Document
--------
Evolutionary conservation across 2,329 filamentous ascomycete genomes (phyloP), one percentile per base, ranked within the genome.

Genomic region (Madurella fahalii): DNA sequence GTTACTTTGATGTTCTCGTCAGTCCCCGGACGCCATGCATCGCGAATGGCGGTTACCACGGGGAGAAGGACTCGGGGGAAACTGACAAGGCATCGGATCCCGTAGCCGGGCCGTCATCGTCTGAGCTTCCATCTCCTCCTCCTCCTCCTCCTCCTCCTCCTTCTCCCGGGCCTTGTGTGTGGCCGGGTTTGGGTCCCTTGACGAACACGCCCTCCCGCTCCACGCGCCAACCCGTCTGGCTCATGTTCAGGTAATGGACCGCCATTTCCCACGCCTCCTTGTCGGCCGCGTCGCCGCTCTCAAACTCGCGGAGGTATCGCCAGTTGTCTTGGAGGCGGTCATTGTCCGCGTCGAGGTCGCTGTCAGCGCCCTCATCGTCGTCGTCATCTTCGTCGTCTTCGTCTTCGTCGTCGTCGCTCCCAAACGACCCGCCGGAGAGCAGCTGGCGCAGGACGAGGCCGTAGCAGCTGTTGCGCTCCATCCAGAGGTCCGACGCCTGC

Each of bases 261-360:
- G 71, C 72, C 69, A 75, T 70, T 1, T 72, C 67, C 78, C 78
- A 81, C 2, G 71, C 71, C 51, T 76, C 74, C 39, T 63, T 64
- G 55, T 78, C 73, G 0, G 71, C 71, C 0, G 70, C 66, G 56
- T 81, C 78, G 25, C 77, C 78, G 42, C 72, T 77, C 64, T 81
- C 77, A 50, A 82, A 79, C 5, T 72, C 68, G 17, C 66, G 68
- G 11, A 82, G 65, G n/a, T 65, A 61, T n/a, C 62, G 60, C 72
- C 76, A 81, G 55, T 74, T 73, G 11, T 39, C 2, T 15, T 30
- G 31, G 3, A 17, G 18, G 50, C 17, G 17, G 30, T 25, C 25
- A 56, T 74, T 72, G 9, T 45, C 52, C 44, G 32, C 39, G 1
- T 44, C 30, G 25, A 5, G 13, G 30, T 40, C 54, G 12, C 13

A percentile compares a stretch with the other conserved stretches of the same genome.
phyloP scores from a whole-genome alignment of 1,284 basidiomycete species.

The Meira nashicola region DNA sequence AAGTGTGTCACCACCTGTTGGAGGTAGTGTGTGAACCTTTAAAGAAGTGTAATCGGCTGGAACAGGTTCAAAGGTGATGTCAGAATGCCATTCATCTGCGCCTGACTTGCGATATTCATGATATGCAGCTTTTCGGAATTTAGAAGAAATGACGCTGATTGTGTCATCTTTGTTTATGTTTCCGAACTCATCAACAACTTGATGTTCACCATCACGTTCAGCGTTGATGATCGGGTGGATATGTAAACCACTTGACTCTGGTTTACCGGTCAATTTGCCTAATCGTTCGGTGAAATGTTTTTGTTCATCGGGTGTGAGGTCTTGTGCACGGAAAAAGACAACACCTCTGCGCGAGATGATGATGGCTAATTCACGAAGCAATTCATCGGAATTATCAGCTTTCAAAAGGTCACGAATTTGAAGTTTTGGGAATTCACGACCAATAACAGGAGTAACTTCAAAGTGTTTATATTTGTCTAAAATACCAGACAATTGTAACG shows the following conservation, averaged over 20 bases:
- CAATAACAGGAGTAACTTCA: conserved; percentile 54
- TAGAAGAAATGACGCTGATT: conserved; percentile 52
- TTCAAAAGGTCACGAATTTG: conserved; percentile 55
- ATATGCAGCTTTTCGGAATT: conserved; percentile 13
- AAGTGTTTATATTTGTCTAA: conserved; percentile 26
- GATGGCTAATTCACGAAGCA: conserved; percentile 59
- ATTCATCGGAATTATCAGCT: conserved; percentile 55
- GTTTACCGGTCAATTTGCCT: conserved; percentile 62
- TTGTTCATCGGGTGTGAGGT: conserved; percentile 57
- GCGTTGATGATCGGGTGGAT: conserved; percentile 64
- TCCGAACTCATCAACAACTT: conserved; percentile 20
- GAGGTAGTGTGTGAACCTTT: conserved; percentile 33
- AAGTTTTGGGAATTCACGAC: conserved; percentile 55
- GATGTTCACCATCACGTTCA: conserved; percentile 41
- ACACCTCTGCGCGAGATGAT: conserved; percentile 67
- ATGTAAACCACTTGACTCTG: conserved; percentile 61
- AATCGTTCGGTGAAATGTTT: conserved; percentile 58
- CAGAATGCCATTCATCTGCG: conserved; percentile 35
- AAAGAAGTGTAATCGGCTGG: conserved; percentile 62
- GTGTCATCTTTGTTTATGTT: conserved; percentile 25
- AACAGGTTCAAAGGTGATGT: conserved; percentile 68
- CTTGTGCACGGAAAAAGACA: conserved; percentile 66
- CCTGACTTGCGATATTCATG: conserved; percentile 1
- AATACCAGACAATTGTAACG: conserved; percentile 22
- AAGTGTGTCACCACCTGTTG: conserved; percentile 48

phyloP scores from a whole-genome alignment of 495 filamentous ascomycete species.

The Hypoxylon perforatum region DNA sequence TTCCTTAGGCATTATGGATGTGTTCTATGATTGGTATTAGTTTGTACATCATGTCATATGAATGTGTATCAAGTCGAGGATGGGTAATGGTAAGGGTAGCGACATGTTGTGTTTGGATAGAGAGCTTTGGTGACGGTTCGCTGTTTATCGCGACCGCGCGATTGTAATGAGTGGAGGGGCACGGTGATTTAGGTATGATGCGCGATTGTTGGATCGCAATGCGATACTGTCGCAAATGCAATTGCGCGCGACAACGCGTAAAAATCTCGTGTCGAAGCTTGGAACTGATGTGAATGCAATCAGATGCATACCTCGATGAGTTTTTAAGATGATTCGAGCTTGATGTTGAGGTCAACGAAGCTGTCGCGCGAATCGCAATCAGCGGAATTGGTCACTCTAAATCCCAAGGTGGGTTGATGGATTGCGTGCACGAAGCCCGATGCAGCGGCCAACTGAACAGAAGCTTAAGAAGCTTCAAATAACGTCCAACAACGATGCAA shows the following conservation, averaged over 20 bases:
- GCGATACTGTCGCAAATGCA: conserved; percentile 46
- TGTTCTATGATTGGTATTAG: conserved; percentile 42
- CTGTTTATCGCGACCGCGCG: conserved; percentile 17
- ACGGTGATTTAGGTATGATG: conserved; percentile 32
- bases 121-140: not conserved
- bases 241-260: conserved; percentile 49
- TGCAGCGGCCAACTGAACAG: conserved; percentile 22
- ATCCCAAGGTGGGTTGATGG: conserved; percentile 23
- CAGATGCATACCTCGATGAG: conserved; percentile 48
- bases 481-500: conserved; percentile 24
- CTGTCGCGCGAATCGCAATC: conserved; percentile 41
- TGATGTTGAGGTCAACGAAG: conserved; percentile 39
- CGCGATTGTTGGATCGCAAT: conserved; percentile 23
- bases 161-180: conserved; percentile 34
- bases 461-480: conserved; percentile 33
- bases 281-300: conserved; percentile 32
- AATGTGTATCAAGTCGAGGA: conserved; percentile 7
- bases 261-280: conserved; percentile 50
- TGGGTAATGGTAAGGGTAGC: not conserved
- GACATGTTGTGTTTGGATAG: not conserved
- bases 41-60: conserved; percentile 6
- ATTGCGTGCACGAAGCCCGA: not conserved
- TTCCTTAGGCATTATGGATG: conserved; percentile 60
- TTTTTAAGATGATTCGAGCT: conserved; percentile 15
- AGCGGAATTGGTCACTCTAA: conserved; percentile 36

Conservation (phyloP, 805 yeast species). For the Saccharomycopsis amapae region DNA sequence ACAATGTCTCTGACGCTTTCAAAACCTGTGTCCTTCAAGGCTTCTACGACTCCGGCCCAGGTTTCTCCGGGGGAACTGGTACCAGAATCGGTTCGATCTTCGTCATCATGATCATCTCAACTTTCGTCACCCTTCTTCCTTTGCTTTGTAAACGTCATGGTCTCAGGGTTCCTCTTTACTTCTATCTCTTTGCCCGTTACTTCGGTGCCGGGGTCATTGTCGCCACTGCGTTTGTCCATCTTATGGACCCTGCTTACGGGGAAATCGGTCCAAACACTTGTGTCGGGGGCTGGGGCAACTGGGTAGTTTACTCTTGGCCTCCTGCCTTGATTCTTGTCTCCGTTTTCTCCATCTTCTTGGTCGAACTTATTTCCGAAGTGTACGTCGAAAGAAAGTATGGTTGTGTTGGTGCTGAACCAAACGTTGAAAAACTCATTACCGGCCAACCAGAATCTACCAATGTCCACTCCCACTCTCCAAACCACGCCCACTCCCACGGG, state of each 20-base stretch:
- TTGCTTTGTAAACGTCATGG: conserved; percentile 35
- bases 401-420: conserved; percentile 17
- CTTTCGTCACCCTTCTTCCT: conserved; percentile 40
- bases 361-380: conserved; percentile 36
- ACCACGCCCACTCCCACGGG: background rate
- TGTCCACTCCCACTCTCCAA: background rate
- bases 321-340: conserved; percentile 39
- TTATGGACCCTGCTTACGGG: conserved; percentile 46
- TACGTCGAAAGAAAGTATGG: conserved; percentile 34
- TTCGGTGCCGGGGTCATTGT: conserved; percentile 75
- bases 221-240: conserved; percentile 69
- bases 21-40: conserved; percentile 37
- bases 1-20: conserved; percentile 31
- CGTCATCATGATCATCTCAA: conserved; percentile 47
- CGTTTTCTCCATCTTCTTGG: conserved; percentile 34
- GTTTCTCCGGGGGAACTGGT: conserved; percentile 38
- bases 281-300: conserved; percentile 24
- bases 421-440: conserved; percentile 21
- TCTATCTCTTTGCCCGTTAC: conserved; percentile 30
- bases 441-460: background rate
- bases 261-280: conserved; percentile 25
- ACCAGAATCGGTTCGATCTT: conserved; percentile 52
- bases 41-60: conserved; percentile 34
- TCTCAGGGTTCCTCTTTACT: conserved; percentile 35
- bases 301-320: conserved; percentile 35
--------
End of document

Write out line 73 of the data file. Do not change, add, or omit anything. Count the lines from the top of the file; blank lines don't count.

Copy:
- bases 361-380: conserved; percentile 36